Tuesday, April 10, 2012

Summertime: Prepare - Schedule - Enjoy

I think many of us have romantic visions of summertime.  An image of kicking back with an ice cold drink in a beautiful, carefree, sun filled setting often comes to our minds.  Unfortunately, the reality of summer living does not always match up to our expectations.  Though the kids have an abundance of time off, most parents continue working the same grueling hours.  Unless you have access to a pool and money for travel, once the extremely high temperatures here in Texas set in, the time outside that we have fantasized about becomes a distant dream.

Unfortunately, many parents due to soaring thermometers, fatigue, stress, and the need to avoid conflict, allow their children to sit for hours in front of a screen…..television, gaming system, or computer.  Often, the only time there is conversation is when the siblings are fighting about what television show to watch or whose turn it is to play on the  gaming system or computer.   The American Academy of Pediatrics recommends limiting a child's use of TV, movies, video and computer games to no more than one or two hours a day. Too much screen time has been linked to sleep problems, behavior problems, violence, obesity, and a myriad of other problems.

So what is a parent to do? Prepare, schedule, and enjoy is the mantra I suggest adopting. 

Now is the perfect time to begin preparing yourself and your children emotionally for the changes summer vacation affords.  If your child has special needs, preparing for any kind of transition is essential. While usually greeted with excitement, summer vacation is a major transition for your child and your family. 
  • Assist your child in identifying their expectations of summer.
  • Explore your child’s feelings about leaving behind friends and predictible routines.
  • Assist your child in accepting the reality of the summer experience for you and your family.
  • Prepare children for changes in routines and schedules that you are implementing this summer.
  • Involve your child in setting schedules and making family plans. This is a perfect time to incorporate the use of Family Meetings.  Google “Family Meetings” to gain more information about this extremely helpful tool for building cohesiveness, problem solving, empathy, positive interactions, and appropriate expression of concerns and negative feelings.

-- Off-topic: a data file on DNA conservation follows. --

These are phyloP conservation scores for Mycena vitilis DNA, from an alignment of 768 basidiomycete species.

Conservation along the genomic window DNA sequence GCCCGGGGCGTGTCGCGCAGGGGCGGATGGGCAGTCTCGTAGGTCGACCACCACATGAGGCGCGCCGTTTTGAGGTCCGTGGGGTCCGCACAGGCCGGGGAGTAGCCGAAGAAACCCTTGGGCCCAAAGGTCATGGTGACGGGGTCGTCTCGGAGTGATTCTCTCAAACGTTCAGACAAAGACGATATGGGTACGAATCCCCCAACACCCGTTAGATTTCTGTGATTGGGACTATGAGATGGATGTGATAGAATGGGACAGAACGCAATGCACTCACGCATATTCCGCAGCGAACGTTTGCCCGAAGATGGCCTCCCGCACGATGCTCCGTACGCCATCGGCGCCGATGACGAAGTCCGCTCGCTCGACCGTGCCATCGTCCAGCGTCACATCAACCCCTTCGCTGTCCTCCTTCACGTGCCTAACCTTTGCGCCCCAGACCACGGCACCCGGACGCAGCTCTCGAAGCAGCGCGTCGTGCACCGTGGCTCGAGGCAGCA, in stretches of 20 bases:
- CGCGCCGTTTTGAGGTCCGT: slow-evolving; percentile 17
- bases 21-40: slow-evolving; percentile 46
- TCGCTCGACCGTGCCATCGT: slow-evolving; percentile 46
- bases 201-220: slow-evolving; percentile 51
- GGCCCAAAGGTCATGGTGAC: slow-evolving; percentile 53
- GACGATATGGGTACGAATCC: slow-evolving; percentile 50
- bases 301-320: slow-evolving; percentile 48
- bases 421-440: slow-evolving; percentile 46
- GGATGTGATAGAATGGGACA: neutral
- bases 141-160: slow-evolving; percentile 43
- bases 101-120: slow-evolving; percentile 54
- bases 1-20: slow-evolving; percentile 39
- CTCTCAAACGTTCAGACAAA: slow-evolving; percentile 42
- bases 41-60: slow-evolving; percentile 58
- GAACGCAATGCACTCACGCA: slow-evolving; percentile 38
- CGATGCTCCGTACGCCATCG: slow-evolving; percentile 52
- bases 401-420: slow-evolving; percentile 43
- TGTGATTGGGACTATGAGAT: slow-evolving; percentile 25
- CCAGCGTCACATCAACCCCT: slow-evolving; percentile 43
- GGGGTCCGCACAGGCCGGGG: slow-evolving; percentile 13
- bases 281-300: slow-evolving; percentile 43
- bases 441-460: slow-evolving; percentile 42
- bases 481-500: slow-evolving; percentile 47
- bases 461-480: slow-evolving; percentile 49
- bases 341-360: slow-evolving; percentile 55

All of us want a break from schedules from time to time however, eight plus weeks of no specific bedtimes or routine awakenings is not only excessive but harmful.  We humans crave and function best with routines, schedules, realistic bedtimes, and morning awakenings.  Now that you have minimized screen time more planning will be required to keep those kiddos busy.
  • Set a reasonable bedtime and wakeup schedule for your children based on their ages and vary from it as little as possible. The following guidelines may be of assistance: 
          Ages 1-3 10-13 hrs
        Ages 3-5 10-12 hrs
        Ages 6-9 10 hrs
        Ages 10-12 9 hrs
        Teens 8-9.5hrs
  • Schedule time for creative endeavors such as art, playing musical instruments, photography, acting, or cinematography. For younger children have some time scheduled either each day or several times a week where you have art activities available. Let your child experiment with different forms of artistic media.  You don’t have to spend a fortune.  For example, you can make your own play dough or purchase sidewalk chalk at the dollar store. Nurture your child’s creativity by following their lead and their interests.  Creativity takes many different forms so take some time to uncover your child’s creative gifts.
  • Schedule screen time.
  • Schedule “downtime” each day. 
  • Assign chores.  Remind children that summer vacation was originally designed so that children could help their families work in the fields.
  • Schedule 30 minutes of screen free alone time with your child each week.  This is a very special time in which you once again, allow the child to take the lead. Make sure the activities for which you engage are selected by your child. During this time try to not to preach, teach, question or tell your child how or what they should be doing.  Allow their play tell you about their inner lives and workings. With children ages seven and below you might want to pick some time to just play with them in their room or in a designated area with a specific group of toys.  You don’t have to do much but believe me, they will tell you what they want you to do if you allow them that privilege.
  • Take your children to the library once a week or twice a month to check out books and or participate in storytime. Make this a fun and rewarding experience.  Check out your local library and bookstore.  Usually many additional offerings are available for families during the summer.
  • Start a family fun night.  This offers the greatest rewards when it is scheduled the same time each week. Some families enjoy a pizza and movie night, board game night or a time in which the family engages in a special volunteer project together.
  • Schedule time to exercise or play together outside on a regular basis.
  • Review and refine your summer plans and schedules as you go.  The family meetings will greatly help in getting everyone onboard and taking ownership of the plans and schedules that have been implemented. 

Find joy in just being with your children.  The time you have with them is short-lived.  If you find that you are feeling unusually stressed, irritable, grumpy, anxious, or depressed, please seek help for yourself.  You are the greatest gift you can give your children and your mood is highly contagious.